Inflation has been hitting everyone hard – especially senior citizens.
"Everything is so high. You know, you can hardly eat," Mattie Rice said.
And for many of the tens of millions who receive Social Security, their monthly payment isn't cutting it these days.
In fact, a survey from the Senior Citizens League shows 50% of Americans age 55 and older have spent half of their emergency savings.
"People are carrying more debt on their credit card. And there has been a huge jump in the number of people reporting they have signed up for SNAP food stamps, and/or visited a food pantry in the past year," Senior Citizens League Social Security and Medicare Policy Analyst Mary Johnson said.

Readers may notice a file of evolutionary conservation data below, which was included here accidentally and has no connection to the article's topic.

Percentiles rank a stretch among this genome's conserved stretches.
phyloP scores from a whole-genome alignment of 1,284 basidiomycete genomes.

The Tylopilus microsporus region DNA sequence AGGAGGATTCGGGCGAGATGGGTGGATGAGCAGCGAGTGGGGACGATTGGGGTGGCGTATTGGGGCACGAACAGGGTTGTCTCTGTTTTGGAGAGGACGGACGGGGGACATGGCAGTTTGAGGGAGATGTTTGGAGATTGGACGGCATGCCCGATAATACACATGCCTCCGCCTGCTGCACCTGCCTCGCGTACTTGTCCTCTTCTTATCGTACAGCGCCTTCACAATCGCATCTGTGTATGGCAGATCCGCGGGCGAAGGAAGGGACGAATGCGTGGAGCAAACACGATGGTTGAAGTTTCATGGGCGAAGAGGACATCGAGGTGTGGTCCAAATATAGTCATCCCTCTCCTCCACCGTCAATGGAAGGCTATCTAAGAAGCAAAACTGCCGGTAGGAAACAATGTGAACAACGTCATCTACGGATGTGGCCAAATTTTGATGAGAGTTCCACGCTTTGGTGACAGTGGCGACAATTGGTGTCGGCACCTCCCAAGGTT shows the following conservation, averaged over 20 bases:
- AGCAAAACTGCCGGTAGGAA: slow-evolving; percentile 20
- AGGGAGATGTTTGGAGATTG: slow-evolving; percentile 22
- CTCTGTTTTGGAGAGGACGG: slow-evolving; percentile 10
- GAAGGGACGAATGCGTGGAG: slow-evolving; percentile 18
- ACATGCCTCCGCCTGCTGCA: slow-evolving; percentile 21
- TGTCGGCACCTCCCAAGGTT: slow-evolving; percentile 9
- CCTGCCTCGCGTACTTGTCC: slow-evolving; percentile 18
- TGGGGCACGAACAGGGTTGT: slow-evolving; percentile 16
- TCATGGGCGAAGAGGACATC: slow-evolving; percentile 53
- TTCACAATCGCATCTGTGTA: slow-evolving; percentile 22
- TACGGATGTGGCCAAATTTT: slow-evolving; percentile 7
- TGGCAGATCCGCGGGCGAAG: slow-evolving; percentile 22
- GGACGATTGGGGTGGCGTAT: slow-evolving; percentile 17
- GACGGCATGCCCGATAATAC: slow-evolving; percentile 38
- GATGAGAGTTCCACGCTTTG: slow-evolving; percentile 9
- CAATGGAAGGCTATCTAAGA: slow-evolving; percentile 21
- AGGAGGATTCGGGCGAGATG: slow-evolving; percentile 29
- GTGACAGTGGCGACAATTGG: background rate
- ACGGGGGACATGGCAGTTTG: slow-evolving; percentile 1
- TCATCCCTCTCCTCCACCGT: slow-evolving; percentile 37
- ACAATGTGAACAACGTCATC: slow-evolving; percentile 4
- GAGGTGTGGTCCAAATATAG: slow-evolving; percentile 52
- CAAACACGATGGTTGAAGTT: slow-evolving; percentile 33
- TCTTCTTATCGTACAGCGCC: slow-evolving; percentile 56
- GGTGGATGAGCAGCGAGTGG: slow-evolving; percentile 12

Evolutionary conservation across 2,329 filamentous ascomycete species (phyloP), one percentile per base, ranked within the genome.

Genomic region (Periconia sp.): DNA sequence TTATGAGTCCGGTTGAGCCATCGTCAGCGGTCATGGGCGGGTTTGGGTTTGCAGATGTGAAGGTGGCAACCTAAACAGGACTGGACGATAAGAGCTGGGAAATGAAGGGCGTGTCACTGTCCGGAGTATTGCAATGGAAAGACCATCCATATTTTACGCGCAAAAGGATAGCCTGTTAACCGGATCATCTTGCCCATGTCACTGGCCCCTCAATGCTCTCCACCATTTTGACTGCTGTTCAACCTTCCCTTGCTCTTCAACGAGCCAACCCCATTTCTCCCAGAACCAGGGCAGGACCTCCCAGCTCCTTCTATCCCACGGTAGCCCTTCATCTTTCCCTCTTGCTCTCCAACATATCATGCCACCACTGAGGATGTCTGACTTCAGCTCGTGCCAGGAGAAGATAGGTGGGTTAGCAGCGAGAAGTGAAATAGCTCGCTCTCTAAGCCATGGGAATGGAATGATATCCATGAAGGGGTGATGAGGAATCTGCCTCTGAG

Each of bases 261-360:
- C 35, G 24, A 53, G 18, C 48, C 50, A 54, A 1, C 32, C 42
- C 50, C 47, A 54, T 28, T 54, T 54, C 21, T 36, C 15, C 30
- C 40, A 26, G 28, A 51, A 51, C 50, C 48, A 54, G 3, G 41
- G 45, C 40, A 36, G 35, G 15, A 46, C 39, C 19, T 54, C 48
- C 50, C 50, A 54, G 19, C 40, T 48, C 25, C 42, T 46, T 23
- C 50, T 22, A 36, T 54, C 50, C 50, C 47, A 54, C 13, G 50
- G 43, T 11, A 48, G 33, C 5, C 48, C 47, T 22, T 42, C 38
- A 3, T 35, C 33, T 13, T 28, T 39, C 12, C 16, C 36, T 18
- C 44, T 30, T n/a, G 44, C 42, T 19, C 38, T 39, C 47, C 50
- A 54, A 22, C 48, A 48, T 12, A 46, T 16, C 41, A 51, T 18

But, experts say some relief could be on the way.
The Social Security Administration adjusts payments each year, based on data from the consumer price index.
Typically, we see an adjustment between 1% and 3%. Last year, that number soared to 5.9%. And this time, it could reach 8.7%, based on the data.
We won't know until the administration officially announces on Thursday. But if experts are right, it would be the biggest jump since 1981 — adding an extra $146 per month to the average payment.
The move will be welcome news not only to seniors, but some 4 million children who also receive benefits.
However, the future of Social Security is uncertain. A report earlier this year suggested it could become insolvent by 2035.